This is why GPU (and other component) power figures appear out of whack: a manufacuter will put the average draw on the box as a "look at how little power we need!" smaller-is-better marketing number, while using the peak draw for the PSU requirement to account for users buying the cheapest possible free-with-your-cornflakes PSU.
Define average and define worry?
The simple matter is asking a 550W PSU with only a 45A rating on the 12v to supply 650/750W at 51A for over 10ms is probably going to trip the OCP, in fact I'd want it to shut down versus the alternative of a chinesium PSU frying my components and giving of the blue smoke of death.
Damn I have two Focus Plus power supplies. I'll probably be okay as both machines are APUs and generally not overly burdened. System estimated power draw <300W, PSU 550W.
From the ATX12V v1.31 specs (the most recent I have to hand) there is no defined overcurrent shutoff level, but there is defined a minimum current slew rate a PSU needs to meet (+/-1 amp per us) and transient step size (60% of rated load, e.g. for 600W rated supply on the 12V2 rail that would be 50A, so+/-30A or +/- 360W).
Either that's a typo or it's really out of date, I'll go for the former.
The thing is a standard is just that, it's a base level of quality or goal that's meant to be achieved, no ones going to come and get you in the dark of night if you don't meet it, and no ones going to lock you up if you exceed it.
We're talking about what Seasonic's specifications are here, not what the minimum is as defined by some standard, if everyone build PSUs without deviating from the ATX12V specs we wouldn't have chinesium PSUs and we'd have PSUs without any level of OCP, making OCP rather redundant.
Honestly i don't get what your gripe is, if people use a 550W PSU that's only rated for 45A on the 12v rail to power a component with a minimum requirement of a 650/750W PSU you can hardly blame the maker of the PSU.
The standard PCI-E cables come with caps at the card end.
I have a Focus Plus 750W running an overclocked 4790K and 980ti. So far no random crashing issues. I'm using the standard ATX and EPS cables with caps, but I ditched the standard PCI-E cables and replaced with 18-AWG wire as they were waay too long for the case/mod I have.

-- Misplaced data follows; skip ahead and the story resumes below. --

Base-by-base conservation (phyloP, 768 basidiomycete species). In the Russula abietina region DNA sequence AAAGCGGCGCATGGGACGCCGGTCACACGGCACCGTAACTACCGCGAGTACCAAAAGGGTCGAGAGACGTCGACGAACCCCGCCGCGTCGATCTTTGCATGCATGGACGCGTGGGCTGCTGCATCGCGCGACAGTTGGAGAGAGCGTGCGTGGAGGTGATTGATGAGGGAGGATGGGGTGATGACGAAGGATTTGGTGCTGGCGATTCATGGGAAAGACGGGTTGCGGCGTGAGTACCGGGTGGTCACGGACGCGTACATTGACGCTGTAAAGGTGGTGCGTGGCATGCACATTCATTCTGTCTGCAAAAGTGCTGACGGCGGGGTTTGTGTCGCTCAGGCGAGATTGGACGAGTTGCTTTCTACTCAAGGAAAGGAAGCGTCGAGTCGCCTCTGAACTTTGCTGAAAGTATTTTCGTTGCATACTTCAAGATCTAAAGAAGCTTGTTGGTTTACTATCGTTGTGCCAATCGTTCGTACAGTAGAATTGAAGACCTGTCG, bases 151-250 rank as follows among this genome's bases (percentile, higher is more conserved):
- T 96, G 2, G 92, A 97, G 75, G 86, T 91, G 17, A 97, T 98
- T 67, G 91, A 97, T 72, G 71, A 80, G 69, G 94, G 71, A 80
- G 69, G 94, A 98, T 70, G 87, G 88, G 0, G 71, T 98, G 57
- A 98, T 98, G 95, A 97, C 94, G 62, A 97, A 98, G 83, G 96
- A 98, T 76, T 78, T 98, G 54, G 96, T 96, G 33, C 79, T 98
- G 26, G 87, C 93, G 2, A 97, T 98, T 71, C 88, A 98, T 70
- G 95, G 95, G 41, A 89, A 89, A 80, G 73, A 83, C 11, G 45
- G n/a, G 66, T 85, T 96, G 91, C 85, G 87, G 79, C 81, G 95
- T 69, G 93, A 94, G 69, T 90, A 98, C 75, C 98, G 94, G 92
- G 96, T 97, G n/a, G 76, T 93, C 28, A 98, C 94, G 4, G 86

Seasonic failing to meet the ATX PSU spec.
Would they be the same ATX PSU specs that you quoted earlier that you appear to misinterpreted, i mean seriously didn't you suspect something was wrong when you claimed that a 600W PSU with a 50A 12v rail should be capable of outputting 960W and 80A.
Or are you going to say that a 600W PSU with a 50A 12v rail should be capable of, as the specs actually define, an increase in amperage of 40% (60% if you've got two rails but the focus plus doesn't so we're not) of the total amperage rating on that rail in no more than 1 microsecond.
In other words your supposed 600W PSU with a 50A 12v rail should be able to increase their amperage by at least 20A/μs, not as you're implying be capable of running higher than it's rated for short durations.
Yes, that is what I said several posts ago and what the ATX PSU spec says:
If the Seasonic units are triggering OCP over intermittent current spikes within the ATX specs, then they are failing to comply with the ATX specs. That's not exactly a controversial position.
My second point was that the "our GPU needs an X hundred watt PSU" recommendations are written assuming the customer will be buying the cheapest garbage that falls off the back of a van, not a spec-compliant PSU. This is also well known.